|Catalyst structural evolution and reaction/deactivation mechanism. Credit: ACS, Li et al. Click to enlarge.|
Researchers at Singapore’s A*STAR (Agency for Science, Technology and Research) have developed an efficient catalyst for the preferential oxidation (PROX) of CO in hydrogen gas for PEM fuel cells, such as those applied in fuel cell vehicles.
In their work, they used advanced imaging technologies—high-resolution transmission electron microscopy (HR-TEM) and three-dimensional electron tomography—to identify subtle, atomic-scale structural transformations that can activate and de-activate gold nanoparticle catalysts, a finding that may lead to longer-lasting hydrogen fuel cells. A paper on the work was published in the journal ACS Catalysis.
PEM fuel cells are highly sensitive to the presence of carbon monoxide (CO) impurities in hydrogen gas (H2), since CO adsorbs strongly on precious metals—such as the platinum commonly used in fuel cell anodes. However, depending on the reforming model, the hydrogen stream may initially contain almost 10% CO (dry basis). Therefore, one of the most important requirements for successful operation of a fuel cell is the reduction of the CO concentration to <10 ppm (99.99% conversion) to protect the Pt anode from CO poisoning and deactivation.
The objective of PROX is high CO conversion to CO2 without excessive hydrogen oxidation (to water) via a catalyst. Recent studies have shown that gold nanoparticles less than five nanometers wide can effect the PROX reaction under mild temperature and pressure conditions. Unfortunately, gold nanoparticles tend to lose their catalytic activity after a few hours of use.
Ziyi Zhong at the A*STAR Institute of Chemical and Engineering Sciences, Ming Lin at the A*STAR Institute of Materials Research and Engineering and colleagues set out to design an improved catalyst for PROX reactions.
Previously, the team found that silica-based supports, called SBA-15, could boost CO removal by selectively absorbing the CO2 by-product. The researchers took advantage of another SBA-15 characteristic—a mesoporous framework decorated by terminal amine groups—to engineer a novel PROX catalyst.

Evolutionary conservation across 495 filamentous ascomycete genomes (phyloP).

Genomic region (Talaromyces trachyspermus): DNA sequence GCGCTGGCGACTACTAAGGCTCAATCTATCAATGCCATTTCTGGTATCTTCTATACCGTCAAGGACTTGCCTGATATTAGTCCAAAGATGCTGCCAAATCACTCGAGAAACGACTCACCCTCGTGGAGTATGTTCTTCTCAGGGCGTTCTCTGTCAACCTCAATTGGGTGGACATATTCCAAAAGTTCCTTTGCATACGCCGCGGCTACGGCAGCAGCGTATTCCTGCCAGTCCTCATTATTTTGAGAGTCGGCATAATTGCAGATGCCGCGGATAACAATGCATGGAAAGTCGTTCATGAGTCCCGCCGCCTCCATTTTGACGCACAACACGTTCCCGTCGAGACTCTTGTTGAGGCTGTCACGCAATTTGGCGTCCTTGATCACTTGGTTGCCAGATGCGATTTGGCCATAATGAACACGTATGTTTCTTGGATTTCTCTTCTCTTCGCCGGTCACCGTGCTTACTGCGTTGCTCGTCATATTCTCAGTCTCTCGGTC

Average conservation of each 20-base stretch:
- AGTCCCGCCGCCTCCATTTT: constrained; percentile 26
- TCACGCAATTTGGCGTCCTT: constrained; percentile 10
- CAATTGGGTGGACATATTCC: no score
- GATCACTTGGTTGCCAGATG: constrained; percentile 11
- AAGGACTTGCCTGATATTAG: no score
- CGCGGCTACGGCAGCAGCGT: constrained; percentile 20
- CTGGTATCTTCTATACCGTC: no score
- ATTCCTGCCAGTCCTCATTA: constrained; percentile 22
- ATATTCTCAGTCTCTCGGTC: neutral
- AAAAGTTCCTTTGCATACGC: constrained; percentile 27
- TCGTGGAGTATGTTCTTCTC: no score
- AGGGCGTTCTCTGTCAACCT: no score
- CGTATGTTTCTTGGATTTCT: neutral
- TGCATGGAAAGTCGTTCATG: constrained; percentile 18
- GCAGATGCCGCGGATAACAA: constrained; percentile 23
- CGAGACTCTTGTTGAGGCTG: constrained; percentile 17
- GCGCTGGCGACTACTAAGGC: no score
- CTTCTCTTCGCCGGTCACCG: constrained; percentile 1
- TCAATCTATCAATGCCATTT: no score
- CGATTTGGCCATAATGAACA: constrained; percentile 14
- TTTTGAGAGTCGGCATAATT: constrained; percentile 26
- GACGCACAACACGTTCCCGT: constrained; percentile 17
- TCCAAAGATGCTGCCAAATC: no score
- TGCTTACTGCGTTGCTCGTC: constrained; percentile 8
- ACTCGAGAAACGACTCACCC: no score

First, the team used amine modification to disperse a mixture of gold and copper(II) oxide (CuO) precursors evenly over the SBA-15 support. They then used heating treatment to generate gold and CuO nanoparticles on the SBA-15 support. The numerous pores in SBA-15 and the CuO particles work together to hinder agglomeration of gold nanoparticles—a major cause of catalyst de-activation.
The team achieved localized structural characterization of their catalyst at atomic scale using high-resolution transmission electron microscopy (HR-TEM) and three-dimensional electron tomography. These imaging techniques revealed that the active catalyst sites—gold or gold–copper alloy nanoparticles in the immediate vicinity of amorphous and crystalline CuO—remained stable for up to 13 hours.
The reducing atmosphere eventually transforms CuO into copper(I) oxide and free copper, the latter of which then alloys with the gold nanoparticles and deactivates them. However, heating to >300 °C reversed the alloying process and restored the catalyst’s activity.
...we have successfully prepared an Au/CuO/SBA-15 catalyst via a nanoengineering approach. This includes the surface modification of SBA-15 with APTES molecules and the DP method for Au and Cu deposition. A two-step pretreatment process, which generates an active phase consisting of very small Au or AuxCu1−x particles in the immediate vicinity of highly dispersed CuO layer on SBA-15, results in a highly active catalyst for the PROX reaction. Three roles have been identified for the CuO layer: (i) minimizing the Au particle size and (ii) stabilizing them and (iii) facilitating the activation of molecular oxygen.
This metal−oxide bi-particle structure is highly active for PROX reaction. It is found to be superior to both the Au/SBA- 15 and the CuO/SBA-15 catalysts. However, this type of catalyst deactivates easily at both room temperature and high reaction temperatures, because CuO is reduced to Cu2O and Cu under the reducing atmosphere, and the Cu phase further migrates to Au particles and combine/dissolve in them.
Although we cannot exclude that some other factors may also lead to the deactivation of the catalysts, for example, the growth of the Au particles; however, in the early stage of the reaction at low temperatures, the main reason for the deactivation of the catalyst is due to the alloying of Au and Cu. This alloying process can be reversed via the oxidation treatment process. At high reaction temperatures (≥100 °C), in addition to the combination of Au with Cu, the agglomeration of Au particles also needs to be suppressed to prevent the deactivation of the catalyst. We believe these fundamental findings will play an important role in new catalyst design and development as well as deepen our understanding of the catalytic behaviors.—Li et al.
The A*STAR-affiliated researchers contributing to this research are from the Institute of Chemical and Engineering Sciences and the Institute of Materials Research and Engineering
Li, X., Fang, S. S. S., Teo, J., Foo, Y. L., Borgna, A. et al. (2012) Activation and deactivation of Au–Cu/SBA-15 catalyst for preferential oxidation of CO in H2-rich gas. ACS Catalysis 2, 360–369 doi: 10.1021/cs200536a
Shore, L. and Farrauto, R. J. (2010) PROX catalysts. Handbook of Fuel Cells. doi: 10.1002/9780470974001.f302019